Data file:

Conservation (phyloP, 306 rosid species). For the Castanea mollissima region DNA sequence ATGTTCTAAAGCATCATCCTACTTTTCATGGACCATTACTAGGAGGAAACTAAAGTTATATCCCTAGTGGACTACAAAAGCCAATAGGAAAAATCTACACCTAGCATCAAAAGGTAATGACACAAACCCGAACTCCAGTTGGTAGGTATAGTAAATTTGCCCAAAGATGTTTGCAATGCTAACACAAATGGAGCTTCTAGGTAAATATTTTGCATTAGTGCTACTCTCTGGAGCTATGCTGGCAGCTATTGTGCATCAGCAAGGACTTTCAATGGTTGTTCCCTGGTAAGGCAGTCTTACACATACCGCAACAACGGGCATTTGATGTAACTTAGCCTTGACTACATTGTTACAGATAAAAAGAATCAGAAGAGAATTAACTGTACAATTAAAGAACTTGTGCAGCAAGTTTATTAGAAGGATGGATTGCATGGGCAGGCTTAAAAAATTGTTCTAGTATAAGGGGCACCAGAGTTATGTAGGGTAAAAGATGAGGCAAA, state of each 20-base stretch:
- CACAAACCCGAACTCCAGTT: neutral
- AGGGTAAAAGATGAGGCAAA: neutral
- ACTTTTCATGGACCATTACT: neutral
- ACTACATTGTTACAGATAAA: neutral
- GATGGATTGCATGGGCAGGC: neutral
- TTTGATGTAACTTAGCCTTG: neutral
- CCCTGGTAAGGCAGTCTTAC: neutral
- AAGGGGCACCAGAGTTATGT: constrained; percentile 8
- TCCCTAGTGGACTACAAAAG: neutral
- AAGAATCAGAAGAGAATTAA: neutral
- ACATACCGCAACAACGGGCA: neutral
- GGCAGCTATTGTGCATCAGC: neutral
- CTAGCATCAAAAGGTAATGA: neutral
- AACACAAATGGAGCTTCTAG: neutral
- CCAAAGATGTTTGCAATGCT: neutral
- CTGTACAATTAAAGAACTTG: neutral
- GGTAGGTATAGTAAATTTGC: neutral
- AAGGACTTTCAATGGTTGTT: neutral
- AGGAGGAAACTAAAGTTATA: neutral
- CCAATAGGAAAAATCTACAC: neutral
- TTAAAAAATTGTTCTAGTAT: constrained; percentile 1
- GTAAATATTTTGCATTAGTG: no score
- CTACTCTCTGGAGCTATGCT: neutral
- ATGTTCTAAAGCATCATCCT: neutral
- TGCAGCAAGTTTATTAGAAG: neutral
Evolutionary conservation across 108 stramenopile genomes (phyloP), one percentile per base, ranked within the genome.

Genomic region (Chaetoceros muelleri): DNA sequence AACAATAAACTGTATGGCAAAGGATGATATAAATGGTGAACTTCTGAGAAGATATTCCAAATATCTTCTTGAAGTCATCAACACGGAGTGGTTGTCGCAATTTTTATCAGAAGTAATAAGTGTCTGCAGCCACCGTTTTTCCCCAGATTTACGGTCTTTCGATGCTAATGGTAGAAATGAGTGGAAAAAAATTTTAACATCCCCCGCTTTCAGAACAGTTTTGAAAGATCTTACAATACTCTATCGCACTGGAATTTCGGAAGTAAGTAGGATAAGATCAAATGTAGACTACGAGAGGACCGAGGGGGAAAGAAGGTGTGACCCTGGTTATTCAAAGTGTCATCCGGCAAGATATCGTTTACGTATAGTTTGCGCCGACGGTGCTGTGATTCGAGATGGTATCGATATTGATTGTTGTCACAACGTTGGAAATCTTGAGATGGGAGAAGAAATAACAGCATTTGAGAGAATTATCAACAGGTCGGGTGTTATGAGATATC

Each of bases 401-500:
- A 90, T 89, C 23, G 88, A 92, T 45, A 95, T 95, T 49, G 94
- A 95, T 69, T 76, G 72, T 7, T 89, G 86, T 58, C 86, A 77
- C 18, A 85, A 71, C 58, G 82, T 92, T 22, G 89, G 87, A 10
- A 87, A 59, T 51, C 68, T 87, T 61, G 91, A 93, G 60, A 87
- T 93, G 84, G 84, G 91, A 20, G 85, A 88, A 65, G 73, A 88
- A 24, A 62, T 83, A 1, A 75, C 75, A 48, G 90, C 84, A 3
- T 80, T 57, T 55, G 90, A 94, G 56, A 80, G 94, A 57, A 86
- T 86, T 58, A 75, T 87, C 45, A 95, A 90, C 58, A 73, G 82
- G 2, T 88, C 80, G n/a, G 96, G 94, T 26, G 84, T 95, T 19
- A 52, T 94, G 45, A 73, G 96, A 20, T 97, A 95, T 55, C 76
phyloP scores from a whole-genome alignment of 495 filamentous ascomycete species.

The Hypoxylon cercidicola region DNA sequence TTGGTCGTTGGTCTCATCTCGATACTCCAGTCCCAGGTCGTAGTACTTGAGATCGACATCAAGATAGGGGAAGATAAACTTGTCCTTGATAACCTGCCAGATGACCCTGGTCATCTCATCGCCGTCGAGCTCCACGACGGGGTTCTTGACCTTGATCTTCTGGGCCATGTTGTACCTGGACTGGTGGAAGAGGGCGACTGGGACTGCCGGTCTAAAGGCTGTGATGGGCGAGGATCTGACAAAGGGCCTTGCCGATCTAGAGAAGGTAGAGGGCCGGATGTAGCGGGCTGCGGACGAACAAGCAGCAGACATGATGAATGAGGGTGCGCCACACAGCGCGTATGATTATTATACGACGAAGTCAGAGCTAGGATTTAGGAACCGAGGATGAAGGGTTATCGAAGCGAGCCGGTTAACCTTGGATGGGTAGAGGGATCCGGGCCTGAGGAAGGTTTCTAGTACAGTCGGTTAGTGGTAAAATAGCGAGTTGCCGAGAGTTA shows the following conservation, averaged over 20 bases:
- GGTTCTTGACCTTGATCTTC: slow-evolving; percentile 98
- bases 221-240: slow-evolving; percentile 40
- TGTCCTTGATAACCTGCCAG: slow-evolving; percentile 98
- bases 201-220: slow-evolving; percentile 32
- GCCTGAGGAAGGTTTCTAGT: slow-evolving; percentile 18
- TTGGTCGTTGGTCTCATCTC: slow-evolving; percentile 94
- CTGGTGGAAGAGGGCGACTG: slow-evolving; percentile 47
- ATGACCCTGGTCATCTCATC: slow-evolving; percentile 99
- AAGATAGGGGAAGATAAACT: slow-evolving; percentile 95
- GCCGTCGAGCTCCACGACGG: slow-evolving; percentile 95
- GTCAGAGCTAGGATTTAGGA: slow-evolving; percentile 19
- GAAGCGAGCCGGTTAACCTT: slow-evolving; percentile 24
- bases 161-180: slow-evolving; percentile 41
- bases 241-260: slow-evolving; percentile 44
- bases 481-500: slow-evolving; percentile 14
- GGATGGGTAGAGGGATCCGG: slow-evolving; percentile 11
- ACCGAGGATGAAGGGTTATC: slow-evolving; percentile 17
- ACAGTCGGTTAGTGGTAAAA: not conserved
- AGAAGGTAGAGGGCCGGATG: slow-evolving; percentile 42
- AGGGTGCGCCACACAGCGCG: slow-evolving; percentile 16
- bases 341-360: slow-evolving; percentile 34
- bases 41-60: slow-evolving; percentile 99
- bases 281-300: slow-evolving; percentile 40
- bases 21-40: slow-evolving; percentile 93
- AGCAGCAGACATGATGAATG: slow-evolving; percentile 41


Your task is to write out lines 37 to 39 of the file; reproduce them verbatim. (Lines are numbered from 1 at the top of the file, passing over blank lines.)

- T 86, T 58, A 75, T 87, C 45, A 95, A 90, C 58, A 73, G 82
- G 2, T 88, C 80, G n/a, G 96, G 94, T 26, G 84, T 95, T 19
- A 52, T 94, G 45, A 73, G 96, A 20, T 97, A 95, T 55, C 76